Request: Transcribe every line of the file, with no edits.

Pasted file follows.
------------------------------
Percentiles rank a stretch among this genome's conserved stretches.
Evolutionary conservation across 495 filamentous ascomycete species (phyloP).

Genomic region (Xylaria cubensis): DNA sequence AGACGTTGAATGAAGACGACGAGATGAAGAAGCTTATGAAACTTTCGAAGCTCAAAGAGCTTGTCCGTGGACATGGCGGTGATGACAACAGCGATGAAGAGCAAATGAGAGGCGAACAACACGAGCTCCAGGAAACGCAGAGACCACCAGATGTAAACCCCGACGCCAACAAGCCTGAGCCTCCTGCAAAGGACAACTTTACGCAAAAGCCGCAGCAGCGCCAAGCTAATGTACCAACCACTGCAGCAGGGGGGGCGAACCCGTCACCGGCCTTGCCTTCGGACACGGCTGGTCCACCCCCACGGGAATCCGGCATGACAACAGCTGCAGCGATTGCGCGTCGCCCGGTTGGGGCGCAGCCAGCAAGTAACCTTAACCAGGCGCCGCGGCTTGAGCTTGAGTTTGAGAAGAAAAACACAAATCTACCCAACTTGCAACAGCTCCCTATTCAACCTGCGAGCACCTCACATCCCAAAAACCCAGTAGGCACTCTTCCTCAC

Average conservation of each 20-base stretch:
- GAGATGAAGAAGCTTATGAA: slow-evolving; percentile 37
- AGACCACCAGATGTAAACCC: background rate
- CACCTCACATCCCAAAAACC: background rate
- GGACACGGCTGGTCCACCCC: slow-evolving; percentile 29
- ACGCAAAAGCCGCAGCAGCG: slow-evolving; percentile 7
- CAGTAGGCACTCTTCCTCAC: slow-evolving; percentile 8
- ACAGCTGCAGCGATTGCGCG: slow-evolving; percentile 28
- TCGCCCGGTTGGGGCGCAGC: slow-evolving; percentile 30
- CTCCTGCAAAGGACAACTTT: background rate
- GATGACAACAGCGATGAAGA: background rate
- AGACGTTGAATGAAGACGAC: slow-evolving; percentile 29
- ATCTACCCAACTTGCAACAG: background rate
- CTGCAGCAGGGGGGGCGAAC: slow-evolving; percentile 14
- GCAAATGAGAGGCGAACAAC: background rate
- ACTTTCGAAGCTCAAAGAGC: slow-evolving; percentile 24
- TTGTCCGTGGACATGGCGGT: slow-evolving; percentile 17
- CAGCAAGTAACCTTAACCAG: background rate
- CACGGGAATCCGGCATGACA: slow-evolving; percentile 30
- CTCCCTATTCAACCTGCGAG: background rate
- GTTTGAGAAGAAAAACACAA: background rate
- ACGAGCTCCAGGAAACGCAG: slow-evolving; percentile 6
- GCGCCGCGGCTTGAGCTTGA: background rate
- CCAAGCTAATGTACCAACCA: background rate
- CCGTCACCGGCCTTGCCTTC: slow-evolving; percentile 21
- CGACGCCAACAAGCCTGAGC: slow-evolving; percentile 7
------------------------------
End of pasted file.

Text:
Percentiles rank a stretch among this genome's conserved stretches.
Evolutionary conservation across 495 filamentous ascomycete species (phyloP).

Genomic region (Xylaria cubensis): DNA sequence AGACGTTGAATGAAGACGACGAGATGAAGAAGCTTATGAAACTTTCGAAGCTCAAAGAGCTTGTCCGTGGACATGGCGGTGATGACAACAGCGATGAAGAGCAAATGAGAGGCGAACAACACGAGCTCCAGGAAACGCAGAGACCACCAGATGTAAACCCCGACGCCAACAAGCCTGAGCCTCCTGCAAAGGACAACTTTACGCAAAAGCCGCAGCAGCGCCAAGCTAATGTACCAACCACTGCAGCAGGGGGGGCGAACCCGTCACCGGCCTTGCCTTCGGACACGGCTGGTCCACCCCCACGGGAATCCGGCATGACAACAGCTGCAGCGATTGCGCGTCGCCCGGTTGGGGCGCAGCCAGCAAGTAACCTTAACCAGGCGCCGCGGCTTGAGCTTGAGTTTGAGAAGAAAAACACAAATCTACCCAACTTGCAACAGCTCCCTATTCAACCTGCGAGCACCTCACATCCCAAAAACCCAGTAGGCACTCTTCCTCAC

Average conservation of each 20-base stretch:
- GAGATGAAGAAGCTTATGAA: slow-evolving; percentile 37
- AGACCACCAGATGTAAACCC: background rate
- CACCTCACATCCCAAAAACC: background rate
- GGACACGGCTGGTCCACCCC: slow-evolving; percentile 29
- ACGCAAAAGCCGCAGCAGCG: slow-evolving; percentile 7
- CAGTAGGCACTCTTCCTCAC: slow-evolving; percentile 8
- ACAGCTGCAGCGATTGCGCG: slow-evolving; percentile 28
- TCGCCCGGTTGGGGCGCAGC: slow-evolving; percentile 30
- CTCCTGCAAAGGACAACTTT: background rate
- GATGACAACAGCGATGAAGA: background rate
- AGACGTTGAATGAAGACGAC: slow-evolving; percentile 29
- ATCTACCCAACTTGCAACAG: background rate
- CTGCAGCAGGGGGGGCGAAC: slow-evolving; percentile 14
- GCAAATGAGAGGCGAACAAC: background rate
- ACTTTCGAAGCTCAAAGAGC: slow-evolving; percentile 24
- TTGTCCGTGGACATGGCGGT: slow-evolving; percentile 17
- CAGCAAGTAACCTTAACCAG: background rate
- CACGGGAATCCGGCATGACA: slow-evolving; percentile 30
- CTCCCTATTCAACCTGCGAG: background rate
- GTTTGAGAAGAAAAACACAA: background rate
- ACGAGCTCCAGGAAACGCAG: slow-evolving; percentile 6
- GCGCCGCGGCTTGAGCTTGA: background rate
- CCAAGCTAATGTACCAACCA: background rate
- CCGTCACCGGCCTTGCCTTC: slow-evolving; percentile 21
- CGACGCCAACAAGCCTGAGC: slow-evolving; percentile 7